After visiting over a dozen homes, the couple chose a 500-square-foot, one-bedroom apartment in Beverly Hills, paying $2,750 a month. The median rent for a one-bedroom in the area is his $2,773, up 14% from last year, according to Zumper data.

“I think the landlord is taking tenants now,” said Tuscon, who is paying $200 more a month than his previous apartment.

In Britni Eseller’s case, demand was so high that she had to fill out an application in a rush to beat 10 other people touring her desired apartment.

“Everyone is in scarcity mode, so I’m happy to find a place that’s somewhat affordable. Unfortunately, I’m okay with seeing chipped floors and broken appliances,” says Essler, who lives in North Park near Sun. said. Diego.

Developers are building more condominiums this year, which could ultimately help ease the crisis.

Meanwhile, high rents have disproportionately affected low-income residents across the country, according to Ben Martin, research director of Texas Housers, a nonprofit that works on housing justice. It is said that he is giving a blow.

Dallas and Fort Worth Rental Prices in May 21.6% increase Since last year, according to Redfin data. In Austin he was up 48.4%. One of the main reasons is that high-income people from coastal areas like California and New York have moved to Texas during the coronavirus pandemic, realizing they can work remotely and live cheaper.For example, last December Tesla moves headquarters From Silicon Valley to Austin.

“Those with the lowest incomes are paying more than the total money pie,” Martin said. “That means we don’t have the money to buy school supplies, groceries, gas, clothes, and everything else we need.”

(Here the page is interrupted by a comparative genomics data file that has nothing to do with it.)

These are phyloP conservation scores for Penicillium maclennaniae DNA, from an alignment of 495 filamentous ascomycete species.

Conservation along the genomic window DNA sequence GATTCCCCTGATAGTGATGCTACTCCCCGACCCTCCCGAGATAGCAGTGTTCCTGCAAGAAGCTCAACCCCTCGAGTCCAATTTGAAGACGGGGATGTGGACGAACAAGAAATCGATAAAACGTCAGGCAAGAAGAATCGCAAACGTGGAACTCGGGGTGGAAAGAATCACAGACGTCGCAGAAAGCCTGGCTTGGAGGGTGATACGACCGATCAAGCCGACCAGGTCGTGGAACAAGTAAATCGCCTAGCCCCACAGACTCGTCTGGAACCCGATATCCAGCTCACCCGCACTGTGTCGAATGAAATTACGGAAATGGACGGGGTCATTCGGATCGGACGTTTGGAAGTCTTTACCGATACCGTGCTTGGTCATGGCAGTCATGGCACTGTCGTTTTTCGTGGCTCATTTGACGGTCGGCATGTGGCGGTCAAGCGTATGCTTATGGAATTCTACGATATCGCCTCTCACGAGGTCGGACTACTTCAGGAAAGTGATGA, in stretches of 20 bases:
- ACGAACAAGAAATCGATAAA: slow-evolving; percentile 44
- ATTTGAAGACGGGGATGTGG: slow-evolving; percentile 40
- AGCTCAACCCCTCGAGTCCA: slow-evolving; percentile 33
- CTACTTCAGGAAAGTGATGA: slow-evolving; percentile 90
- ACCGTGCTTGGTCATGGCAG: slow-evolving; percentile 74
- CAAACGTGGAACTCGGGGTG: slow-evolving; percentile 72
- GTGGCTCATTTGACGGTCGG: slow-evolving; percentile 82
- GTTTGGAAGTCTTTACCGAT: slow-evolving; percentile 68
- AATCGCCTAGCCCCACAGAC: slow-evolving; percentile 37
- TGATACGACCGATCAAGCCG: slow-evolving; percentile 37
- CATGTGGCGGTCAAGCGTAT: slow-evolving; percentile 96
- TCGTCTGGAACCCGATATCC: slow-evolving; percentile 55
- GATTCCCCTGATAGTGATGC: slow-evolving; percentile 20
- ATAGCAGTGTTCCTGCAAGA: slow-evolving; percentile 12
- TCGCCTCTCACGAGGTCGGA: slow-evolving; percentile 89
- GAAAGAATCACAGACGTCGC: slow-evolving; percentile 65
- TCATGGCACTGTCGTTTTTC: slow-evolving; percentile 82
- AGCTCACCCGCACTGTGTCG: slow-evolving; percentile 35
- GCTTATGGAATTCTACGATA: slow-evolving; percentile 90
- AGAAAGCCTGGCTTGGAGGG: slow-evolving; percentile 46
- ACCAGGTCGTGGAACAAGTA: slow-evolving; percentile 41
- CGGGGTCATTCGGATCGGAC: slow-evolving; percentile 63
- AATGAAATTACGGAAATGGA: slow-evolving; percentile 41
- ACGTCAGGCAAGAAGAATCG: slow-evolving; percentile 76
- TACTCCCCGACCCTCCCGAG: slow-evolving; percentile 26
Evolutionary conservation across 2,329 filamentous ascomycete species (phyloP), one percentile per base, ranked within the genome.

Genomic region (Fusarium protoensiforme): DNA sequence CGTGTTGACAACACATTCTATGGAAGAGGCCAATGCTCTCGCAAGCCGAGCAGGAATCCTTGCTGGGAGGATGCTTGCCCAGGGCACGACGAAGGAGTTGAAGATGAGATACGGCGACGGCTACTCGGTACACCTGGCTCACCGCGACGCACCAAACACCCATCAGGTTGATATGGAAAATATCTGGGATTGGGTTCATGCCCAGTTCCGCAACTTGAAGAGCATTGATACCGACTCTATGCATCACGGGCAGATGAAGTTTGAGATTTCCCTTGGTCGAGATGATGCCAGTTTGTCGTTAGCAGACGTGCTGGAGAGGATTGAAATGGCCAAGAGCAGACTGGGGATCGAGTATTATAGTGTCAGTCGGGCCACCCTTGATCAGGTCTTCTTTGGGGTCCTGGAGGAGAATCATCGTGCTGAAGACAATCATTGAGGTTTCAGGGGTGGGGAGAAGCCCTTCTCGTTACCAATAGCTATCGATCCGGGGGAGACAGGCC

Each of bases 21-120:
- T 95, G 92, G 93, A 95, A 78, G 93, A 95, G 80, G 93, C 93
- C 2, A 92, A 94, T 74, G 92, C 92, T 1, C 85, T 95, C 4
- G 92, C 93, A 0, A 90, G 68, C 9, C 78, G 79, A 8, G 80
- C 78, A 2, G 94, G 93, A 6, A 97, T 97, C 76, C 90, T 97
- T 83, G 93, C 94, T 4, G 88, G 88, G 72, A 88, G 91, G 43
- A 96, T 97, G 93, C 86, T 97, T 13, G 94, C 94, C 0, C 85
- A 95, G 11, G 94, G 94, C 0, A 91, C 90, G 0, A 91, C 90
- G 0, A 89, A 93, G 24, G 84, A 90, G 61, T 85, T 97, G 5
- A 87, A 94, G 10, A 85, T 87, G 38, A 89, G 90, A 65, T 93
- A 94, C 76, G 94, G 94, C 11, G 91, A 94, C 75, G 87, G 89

In addition to lowering basic costs, renters are packing more people into their apartments, Martin said.

more and more, people can’t afford to buy a house at all And now facing eviction. The government has ended moratoriums on evictions and rental assistance programs that allow people to stay home during the pandemic.

eviction labPrinceton University research institute sees record number of evictions above pre-pandemic levels

in houstonAccording to The Eviction Lab, with the eviction moratorium ending in July 2021, there were 7,242 eviction applications in July this year, 51% above average.other cities such as Los Angeles The eviction moratorium has been extended until the end of the year.

Unable to raise rents or move, tenants are often forced to choose between paying rent and providing for basic necessities. Since the eviction remains on the tenant’s record, difficult to find housing future.

“The threat of eviction is a looming problem,” says Nick Graetz, a postdoctoral researcher at The Eviction Lab. “Part of the reason renters are sacrificing so many other things in trying to pay exorbitant rent each month is because of the constant threat of being evicted from their homes.”


The Associated Press receives support from the Charles Schwab Foundation for educational and descriptive reports to improve financial literacy. An independent foundation is separate from Charles Schwab and Co. Inc. AP is solely responsible for its journalism.